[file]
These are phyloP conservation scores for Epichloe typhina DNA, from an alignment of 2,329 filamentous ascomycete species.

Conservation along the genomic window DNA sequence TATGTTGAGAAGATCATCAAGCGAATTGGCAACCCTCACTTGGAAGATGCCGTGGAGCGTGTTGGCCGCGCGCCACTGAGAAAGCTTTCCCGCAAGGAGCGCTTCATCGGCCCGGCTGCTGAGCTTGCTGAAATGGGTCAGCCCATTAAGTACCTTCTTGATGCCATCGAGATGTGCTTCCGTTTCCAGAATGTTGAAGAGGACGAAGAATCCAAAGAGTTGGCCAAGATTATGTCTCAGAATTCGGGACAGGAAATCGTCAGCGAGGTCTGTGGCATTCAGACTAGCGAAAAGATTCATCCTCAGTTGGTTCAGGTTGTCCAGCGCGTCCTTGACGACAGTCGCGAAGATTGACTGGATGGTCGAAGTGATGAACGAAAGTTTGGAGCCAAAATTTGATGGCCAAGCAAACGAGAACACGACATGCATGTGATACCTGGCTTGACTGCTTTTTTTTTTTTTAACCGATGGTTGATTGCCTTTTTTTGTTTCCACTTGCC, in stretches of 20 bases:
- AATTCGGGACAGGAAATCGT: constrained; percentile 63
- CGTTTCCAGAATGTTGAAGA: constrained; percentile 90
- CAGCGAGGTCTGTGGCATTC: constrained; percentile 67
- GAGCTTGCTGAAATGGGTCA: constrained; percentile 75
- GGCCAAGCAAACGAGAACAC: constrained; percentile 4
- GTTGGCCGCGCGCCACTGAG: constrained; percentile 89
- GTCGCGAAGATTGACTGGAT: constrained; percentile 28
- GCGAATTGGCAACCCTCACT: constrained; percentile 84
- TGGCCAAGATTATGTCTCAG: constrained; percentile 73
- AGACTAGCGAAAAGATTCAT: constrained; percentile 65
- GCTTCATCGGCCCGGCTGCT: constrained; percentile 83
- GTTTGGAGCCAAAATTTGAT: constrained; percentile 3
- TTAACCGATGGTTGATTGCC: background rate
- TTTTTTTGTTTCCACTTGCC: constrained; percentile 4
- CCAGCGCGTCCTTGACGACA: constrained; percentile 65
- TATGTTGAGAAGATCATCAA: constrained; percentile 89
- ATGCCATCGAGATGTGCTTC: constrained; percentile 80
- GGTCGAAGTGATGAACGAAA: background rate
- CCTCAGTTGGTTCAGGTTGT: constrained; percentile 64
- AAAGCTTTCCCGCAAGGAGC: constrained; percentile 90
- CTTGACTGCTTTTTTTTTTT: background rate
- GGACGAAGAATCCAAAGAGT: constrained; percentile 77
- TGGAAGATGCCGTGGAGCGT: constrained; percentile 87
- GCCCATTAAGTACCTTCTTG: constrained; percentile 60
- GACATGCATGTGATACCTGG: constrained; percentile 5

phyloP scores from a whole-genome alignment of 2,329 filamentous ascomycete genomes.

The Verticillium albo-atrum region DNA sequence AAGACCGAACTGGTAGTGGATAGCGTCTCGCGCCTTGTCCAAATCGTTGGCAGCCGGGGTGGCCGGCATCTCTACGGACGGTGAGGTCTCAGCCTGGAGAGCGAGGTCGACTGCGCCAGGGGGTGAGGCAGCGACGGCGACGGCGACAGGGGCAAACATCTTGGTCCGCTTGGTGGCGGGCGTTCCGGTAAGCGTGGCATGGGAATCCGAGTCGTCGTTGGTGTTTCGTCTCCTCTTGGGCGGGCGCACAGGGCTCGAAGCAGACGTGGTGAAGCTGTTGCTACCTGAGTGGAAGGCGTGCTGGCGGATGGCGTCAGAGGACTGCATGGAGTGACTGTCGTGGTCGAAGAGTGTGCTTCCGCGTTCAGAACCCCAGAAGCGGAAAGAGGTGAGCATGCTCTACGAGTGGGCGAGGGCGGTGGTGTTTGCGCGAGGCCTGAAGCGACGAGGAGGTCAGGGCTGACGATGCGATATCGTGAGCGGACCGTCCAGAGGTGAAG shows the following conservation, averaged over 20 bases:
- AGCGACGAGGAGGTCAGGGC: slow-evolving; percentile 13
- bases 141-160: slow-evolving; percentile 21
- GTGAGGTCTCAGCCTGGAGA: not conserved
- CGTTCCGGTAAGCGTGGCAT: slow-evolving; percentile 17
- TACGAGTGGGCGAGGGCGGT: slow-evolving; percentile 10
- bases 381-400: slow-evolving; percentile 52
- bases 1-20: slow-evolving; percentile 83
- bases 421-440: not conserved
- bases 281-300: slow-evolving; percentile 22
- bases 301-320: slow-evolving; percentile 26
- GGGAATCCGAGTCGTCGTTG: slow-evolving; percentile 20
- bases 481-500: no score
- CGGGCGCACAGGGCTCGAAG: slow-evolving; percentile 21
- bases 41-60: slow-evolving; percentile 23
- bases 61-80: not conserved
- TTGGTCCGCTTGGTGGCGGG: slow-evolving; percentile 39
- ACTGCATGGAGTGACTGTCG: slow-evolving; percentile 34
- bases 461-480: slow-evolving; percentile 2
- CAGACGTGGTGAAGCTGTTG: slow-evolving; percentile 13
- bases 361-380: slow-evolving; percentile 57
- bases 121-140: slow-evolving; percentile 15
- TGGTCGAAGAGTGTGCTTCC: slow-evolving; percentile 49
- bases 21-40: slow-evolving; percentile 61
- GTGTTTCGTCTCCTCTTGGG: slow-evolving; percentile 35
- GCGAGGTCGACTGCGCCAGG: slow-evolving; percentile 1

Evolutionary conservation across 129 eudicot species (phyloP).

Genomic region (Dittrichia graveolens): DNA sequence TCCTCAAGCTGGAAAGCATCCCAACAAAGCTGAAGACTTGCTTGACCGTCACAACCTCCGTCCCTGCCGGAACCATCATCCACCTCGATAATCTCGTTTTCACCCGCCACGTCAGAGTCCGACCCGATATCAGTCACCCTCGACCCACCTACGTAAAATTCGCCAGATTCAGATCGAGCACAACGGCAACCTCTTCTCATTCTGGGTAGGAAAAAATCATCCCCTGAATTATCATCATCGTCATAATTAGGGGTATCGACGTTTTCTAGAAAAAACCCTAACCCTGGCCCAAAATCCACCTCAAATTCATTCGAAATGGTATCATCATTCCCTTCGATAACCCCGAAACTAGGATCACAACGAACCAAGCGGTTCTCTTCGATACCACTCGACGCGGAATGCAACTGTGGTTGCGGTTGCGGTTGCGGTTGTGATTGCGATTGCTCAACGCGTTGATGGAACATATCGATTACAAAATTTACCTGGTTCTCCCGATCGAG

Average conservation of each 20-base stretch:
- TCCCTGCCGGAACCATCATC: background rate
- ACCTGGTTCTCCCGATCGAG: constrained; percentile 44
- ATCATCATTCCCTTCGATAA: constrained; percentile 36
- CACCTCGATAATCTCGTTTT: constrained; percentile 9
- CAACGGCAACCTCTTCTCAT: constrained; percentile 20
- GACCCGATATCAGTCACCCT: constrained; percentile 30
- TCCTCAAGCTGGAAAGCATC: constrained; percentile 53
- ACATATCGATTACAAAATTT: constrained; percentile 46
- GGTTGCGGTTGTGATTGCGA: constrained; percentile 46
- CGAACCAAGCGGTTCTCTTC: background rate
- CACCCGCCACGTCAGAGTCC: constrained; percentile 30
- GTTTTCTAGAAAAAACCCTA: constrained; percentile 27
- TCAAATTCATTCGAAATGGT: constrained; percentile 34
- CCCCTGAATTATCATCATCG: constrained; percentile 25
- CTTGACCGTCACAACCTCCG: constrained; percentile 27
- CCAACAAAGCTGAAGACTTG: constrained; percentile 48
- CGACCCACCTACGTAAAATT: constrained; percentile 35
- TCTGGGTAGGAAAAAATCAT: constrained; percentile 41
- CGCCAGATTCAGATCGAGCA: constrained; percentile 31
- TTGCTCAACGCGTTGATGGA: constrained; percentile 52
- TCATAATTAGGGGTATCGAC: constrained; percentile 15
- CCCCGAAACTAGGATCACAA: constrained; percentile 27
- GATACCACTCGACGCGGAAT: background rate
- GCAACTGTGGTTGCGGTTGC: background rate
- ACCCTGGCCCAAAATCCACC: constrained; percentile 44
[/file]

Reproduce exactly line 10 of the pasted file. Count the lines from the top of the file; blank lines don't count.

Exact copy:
- GCGAATTGGCAACCCTCACT: constrained; percentile 84